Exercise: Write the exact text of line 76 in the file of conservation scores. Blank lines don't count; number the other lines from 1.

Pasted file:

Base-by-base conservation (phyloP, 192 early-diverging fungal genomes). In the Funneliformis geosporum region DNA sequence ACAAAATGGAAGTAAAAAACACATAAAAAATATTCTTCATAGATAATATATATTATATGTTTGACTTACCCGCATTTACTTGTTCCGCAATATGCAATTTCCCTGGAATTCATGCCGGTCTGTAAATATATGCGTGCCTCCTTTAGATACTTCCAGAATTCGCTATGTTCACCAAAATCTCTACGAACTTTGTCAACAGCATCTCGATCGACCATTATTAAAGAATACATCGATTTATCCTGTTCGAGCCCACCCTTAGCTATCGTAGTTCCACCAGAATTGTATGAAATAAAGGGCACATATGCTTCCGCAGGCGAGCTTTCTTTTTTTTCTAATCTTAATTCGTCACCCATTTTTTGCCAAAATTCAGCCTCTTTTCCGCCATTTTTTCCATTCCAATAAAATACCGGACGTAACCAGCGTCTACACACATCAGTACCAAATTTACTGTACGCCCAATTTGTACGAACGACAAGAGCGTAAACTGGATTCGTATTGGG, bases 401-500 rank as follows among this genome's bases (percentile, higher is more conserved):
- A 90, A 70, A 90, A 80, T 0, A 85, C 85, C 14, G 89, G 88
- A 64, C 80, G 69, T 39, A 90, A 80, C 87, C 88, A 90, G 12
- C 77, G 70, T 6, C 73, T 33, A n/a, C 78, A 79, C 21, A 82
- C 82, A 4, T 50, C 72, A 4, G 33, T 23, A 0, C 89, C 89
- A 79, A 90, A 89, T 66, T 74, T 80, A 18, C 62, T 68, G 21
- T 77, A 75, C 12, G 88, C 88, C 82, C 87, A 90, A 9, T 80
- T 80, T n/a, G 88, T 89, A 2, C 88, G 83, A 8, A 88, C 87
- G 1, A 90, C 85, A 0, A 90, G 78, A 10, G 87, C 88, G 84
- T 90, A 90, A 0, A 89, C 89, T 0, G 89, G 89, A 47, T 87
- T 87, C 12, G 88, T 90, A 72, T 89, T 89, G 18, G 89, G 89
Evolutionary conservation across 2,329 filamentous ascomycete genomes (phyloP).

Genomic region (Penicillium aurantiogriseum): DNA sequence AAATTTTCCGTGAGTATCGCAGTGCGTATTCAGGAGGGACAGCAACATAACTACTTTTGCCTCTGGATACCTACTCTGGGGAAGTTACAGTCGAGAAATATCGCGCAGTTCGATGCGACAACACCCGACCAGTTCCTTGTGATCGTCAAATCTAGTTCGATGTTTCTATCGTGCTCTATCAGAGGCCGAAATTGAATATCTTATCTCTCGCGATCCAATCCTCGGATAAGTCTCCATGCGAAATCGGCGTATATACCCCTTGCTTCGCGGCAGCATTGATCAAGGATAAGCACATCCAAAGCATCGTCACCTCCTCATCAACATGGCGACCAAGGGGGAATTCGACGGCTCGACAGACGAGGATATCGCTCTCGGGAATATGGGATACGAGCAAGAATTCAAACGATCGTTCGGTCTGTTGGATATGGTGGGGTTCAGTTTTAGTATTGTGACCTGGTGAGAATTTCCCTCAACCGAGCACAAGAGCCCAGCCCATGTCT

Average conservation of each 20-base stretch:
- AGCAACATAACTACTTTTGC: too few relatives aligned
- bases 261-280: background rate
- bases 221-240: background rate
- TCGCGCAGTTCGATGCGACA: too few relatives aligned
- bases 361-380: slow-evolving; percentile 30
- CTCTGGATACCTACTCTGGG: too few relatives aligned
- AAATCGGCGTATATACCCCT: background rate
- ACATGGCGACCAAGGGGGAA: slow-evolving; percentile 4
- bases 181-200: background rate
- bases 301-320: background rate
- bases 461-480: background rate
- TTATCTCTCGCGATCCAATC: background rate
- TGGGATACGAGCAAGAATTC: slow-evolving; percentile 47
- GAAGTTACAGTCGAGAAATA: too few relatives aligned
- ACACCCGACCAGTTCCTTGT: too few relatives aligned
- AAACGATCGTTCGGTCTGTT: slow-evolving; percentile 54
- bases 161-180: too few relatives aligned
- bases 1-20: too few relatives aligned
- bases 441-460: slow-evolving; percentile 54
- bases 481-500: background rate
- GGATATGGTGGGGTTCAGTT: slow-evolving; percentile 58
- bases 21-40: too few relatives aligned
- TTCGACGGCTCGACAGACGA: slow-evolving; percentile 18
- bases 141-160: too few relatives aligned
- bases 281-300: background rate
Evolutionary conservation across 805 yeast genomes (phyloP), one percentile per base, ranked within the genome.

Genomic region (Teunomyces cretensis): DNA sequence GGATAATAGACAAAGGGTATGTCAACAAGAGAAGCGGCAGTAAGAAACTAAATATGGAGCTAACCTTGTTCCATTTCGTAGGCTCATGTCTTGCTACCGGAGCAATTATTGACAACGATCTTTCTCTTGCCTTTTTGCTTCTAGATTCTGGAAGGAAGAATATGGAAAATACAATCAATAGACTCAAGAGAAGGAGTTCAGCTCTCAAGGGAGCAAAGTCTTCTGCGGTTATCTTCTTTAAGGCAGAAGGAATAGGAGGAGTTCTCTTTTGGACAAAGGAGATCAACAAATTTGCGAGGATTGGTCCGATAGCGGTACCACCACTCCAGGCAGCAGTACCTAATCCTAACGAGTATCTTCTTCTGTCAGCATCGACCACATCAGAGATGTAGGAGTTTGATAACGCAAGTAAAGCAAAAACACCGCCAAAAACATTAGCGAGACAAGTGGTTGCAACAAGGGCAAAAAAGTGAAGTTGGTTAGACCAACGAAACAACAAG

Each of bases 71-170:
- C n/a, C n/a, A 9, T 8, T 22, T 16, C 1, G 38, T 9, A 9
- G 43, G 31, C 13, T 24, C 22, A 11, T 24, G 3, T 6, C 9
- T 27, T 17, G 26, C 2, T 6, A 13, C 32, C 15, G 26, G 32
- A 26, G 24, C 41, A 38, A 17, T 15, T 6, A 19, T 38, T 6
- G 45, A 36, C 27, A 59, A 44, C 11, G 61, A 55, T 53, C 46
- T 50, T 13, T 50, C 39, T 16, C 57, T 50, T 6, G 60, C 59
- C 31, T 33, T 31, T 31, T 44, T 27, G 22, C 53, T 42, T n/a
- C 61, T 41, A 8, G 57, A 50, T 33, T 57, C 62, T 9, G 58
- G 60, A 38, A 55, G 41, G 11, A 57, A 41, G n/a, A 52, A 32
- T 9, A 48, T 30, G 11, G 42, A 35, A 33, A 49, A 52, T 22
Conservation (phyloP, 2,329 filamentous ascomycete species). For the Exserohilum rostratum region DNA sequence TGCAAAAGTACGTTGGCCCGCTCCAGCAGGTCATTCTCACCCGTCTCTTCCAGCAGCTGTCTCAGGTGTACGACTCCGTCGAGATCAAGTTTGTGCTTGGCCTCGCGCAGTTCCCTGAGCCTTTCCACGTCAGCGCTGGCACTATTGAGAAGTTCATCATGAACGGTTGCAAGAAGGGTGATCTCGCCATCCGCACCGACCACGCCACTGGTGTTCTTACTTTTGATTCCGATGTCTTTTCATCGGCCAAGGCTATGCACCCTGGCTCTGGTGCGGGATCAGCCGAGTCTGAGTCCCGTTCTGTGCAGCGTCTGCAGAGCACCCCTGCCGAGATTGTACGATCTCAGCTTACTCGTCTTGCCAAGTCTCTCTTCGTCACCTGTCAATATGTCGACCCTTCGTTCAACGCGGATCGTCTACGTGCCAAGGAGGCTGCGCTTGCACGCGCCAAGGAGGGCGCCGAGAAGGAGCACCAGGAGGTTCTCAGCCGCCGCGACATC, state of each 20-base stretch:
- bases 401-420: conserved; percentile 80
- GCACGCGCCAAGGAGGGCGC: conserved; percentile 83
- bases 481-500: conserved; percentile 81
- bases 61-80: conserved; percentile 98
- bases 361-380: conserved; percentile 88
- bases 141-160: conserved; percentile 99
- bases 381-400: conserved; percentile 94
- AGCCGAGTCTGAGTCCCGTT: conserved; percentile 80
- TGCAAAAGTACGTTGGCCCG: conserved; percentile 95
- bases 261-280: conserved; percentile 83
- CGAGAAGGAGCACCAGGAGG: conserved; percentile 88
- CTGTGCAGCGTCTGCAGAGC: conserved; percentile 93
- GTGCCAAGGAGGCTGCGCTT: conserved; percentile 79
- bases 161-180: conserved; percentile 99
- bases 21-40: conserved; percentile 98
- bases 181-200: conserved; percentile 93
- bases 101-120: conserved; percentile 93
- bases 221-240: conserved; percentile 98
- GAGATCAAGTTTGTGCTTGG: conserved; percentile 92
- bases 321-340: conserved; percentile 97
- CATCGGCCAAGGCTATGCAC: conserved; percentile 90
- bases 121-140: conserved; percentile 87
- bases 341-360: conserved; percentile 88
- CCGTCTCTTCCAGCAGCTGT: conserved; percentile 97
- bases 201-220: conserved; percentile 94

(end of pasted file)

- bases 341-360: conserved; percentile 88